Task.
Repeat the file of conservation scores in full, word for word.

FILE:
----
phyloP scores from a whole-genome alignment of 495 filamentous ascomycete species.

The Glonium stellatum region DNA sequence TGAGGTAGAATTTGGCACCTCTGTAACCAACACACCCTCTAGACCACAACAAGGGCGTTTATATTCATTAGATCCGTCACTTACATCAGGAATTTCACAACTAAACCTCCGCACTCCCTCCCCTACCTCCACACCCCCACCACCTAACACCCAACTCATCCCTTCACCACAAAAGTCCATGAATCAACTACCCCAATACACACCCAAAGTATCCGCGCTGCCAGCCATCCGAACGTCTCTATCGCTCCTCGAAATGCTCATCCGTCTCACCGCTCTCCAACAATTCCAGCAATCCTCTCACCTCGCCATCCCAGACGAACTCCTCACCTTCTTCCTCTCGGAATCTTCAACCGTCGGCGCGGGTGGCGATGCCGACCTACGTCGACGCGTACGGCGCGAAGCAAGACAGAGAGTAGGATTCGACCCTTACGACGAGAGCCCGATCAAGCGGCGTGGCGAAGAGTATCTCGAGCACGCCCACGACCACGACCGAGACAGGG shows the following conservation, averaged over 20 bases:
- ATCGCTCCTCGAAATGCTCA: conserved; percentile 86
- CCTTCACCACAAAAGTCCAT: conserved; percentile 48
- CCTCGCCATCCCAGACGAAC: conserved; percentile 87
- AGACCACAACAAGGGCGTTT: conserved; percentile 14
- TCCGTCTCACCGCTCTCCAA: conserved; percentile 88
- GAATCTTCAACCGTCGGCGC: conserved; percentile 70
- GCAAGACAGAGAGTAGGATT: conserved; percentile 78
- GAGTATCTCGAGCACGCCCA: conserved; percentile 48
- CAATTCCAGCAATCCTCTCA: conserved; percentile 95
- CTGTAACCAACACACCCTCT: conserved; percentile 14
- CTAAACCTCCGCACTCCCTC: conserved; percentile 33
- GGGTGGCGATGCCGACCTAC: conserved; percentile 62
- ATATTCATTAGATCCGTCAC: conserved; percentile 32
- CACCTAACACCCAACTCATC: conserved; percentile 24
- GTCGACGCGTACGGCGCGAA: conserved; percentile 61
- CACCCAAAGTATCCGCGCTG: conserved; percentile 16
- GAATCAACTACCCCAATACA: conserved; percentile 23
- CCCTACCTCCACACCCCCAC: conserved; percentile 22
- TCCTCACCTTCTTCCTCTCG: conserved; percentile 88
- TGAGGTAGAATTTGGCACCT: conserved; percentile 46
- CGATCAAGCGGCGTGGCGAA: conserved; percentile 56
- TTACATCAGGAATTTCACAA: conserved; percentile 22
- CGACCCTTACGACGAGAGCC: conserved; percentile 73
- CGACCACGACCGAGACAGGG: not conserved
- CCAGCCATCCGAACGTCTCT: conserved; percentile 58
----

phyloP scores from a whole-genome alignment of 495 filamentous ascomycete species.

The Glonium stellatum region DNA sequence TGAGGTAGAATTTGGCACCTCTGTAACCAACACACCCTCTAGACCACAACAAGGGCGTTTATATTCATTAGATCCGTCACTTACATCAGGAATTTCACAACTAAACCTCCGCACTCCCTCCCCTACCTCCACACCCCCACCACCTAACACCCAACTCATCCCTTCACCACAAAAGTCCATGAATCAACTACCCCAATACACACCCAAAGTATCCGCGCTGCCAGCCATCCGAACGTCTCTATCGCTCCTCGAAATGCTCATCCGTCTCACCGCTCTCCAACAATTCCAGCAATCCTCTCACCTCGCCATCCCAGACGAACTCCTCACCTTCTTCCTCTCGGAATCTTCAACCGTCGGCGCGGGTGGCGATGCCGACCTACGTCGACGCGTACGGCGCGAAGCAAGACAGAGAGTAGGATTCGACCCTTACGACGAGAGCCCGATCAAGCGGCGTGGCGAAGAGTATCTCGAGCACGCCCACGACCACGACCGAGACAGGG shows the following conservation, averaged over 20 bases:
- ATCGCTCCTCGAAATGCTCA: conserved; percentile 86
- CCTTCACCACAAAAGTCCAT: conserved; percentile 48
- CCTCGCCATCCCAGACGAAC: conserved; percentile 87
- AGACCACAACAAGGGCGTTT: conserved; percentile 14
- TCCGTCTCACCGCTCTCCAA: conserved; percentile 88
- GAATCTTCAACCGTCGGCGC: conserved; percentile 70
- GCAAGACAGAGAGTAGGATT: conserved; percentile 78
- GAGTATCTCGAGCACGCCCA: conserved; percentile 48
- CAATTCCAGCAATCCTCTCA: conserved; percentile 95
- CTGTAACCAACACACCCTCT: conserved; percentile 14
- CTAAACCTCCGCACTCCCTC: conserved; percentile 33
- GGGTGGCGATGCCGACCTAC: conserved; percentile 62
- ATATTCATTAGATCCGTCAC: conserved; percentile 32
- CACCTAACACCCAACTCATC: conserved; percentile 24
- GTCGACGCGTACGGCGCGAA: conserved; percentile 61
- CACCCAAAGTATCCGCGCTG: conserved; percentile 16
- GAATCAACTACCCCAATACA: conserved; percentile 23
- CCCTACCTCCACACCCCCAC: conserved; percentile 22
- TCCTCACCTTCTTCCTCTCG: conserved; percentile 88
- TGAGGTAGAATTTGGCACCT: conserved; percentile 46
- CGATCAAGCGGCGTGGCGAA: conserved; percentile 56
- TTACATCAGGAATTTCACAA: conserved; percentile 22
- CGACCCTTACGACGAGAGCC: conserved; percentile 73
- CGACCACGACCGAGACAGGG: not conserved
- CCAGCCATCCGAACGTCTCT: conserved; percentile 58